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  • Public bathing

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    The Asser Levy Public Baths in Manhattan, New York City (1904-1906, restored 1989-1990)Public baths originated from a communal need for cleanliness at a time when most people did not have access to private bathing facilities. The term "public" is not completely accurate, as some types of public baths are restricted depending on membership, gender, religious affiliation, or other reasons. As societies have changed, the need for public baths has reduced: dwellings now have their own private bathroom. Public baths have also become incorporated into the social system as meeting places. As the title suggests, public bathing does not refer only to bathing. In ancient times public bathing included saunas, massages and relaxation therapies, comparable to today's spas.

  • Shower

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    A typical stall shower with height-adjustable nozzle and folding doors A combination shower and bathtub, with movable screen A shower is a place in which a person bathes under a spray of typically warm or hot water. Indoors, there is a drain in the floor. Most showers have temperature, spray pressure and adjustable showerhead nozzle. The simplest showers have a swivelling nozzle aiming down on the user, while more complex showers have a showerhead connected to a hose that has a mounting bracket. This allows the showerer to hold the showerhead by hand to spray the water at different parts of their body. A shower can be installed in a small shower stall or bathtub with a plastic shower curtain or door. Showering is common in Western culture due to the efficiency of using it compared with a bathtub. Its use in hygiene is, therefore, common practice. A shower uses less water on average than a bath: for a shower compared with for a bath.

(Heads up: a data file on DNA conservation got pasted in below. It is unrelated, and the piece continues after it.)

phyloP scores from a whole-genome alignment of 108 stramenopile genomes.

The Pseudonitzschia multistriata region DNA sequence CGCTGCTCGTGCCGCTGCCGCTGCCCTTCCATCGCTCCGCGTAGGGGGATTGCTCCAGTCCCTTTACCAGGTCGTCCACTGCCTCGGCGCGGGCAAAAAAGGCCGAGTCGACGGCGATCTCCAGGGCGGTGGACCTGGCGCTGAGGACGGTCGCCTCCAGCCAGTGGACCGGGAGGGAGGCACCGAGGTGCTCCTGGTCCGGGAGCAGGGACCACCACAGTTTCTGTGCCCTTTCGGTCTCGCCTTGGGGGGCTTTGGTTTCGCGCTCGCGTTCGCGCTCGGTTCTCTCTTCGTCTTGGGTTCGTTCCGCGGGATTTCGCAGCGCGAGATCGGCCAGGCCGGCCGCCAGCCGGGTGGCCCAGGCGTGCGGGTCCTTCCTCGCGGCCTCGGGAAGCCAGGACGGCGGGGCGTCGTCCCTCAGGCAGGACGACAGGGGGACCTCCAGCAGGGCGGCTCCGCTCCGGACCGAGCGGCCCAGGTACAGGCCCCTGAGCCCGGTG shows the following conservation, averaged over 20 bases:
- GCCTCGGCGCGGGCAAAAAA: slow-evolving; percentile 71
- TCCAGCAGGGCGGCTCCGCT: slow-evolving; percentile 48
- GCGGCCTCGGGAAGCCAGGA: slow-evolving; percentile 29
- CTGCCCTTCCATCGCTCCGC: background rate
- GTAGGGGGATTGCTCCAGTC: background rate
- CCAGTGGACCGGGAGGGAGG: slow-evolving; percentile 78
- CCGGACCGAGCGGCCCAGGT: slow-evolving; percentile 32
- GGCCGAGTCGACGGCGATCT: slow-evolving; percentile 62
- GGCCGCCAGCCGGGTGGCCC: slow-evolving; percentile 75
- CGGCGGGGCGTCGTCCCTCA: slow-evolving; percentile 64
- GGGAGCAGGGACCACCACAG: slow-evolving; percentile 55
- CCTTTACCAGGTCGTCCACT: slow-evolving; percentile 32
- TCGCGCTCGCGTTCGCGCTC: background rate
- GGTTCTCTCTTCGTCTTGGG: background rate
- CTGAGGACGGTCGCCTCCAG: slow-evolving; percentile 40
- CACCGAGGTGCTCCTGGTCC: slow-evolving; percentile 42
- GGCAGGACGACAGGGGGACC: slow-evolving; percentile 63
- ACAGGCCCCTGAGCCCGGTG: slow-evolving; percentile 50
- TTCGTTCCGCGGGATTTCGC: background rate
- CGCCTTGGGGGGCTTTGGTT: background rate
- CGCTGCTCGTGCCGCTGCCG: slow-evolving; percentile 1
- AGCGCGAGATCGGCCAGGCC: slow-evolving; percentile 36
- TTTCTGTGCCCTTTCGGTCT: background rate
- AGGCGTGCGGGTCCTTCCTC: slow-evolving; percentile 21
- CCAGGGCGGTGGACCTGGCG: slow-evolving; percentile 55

• Bathing

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    Detail of Jean-Pierre Norblin de La Gourdaine's Bath in the Park (1785)Bathing is the washing of the body with a liquid, usually water or an aqueous solution, or the immersion of the body in water. It may be practiced for personal hygiene, religious ritual or therapeutic purposes. By analogy, especially as a recreational activity, the term is also applied to sun bathing and sea bathing. Bathing can take place in any situation where there is water, ranging from warm to cold. It can take place in a bathtub or shower, or it can be in a river, lake, water hole, pool or the sea, or any other water receptacle. The term for the act can vary. For example, a ritual religious bath is sometimes referred to as immersion, the use of water for therapeutic purposes can be called a water treatment or hydrotherapy, and two recreational water activities are known as swimming and paddling.

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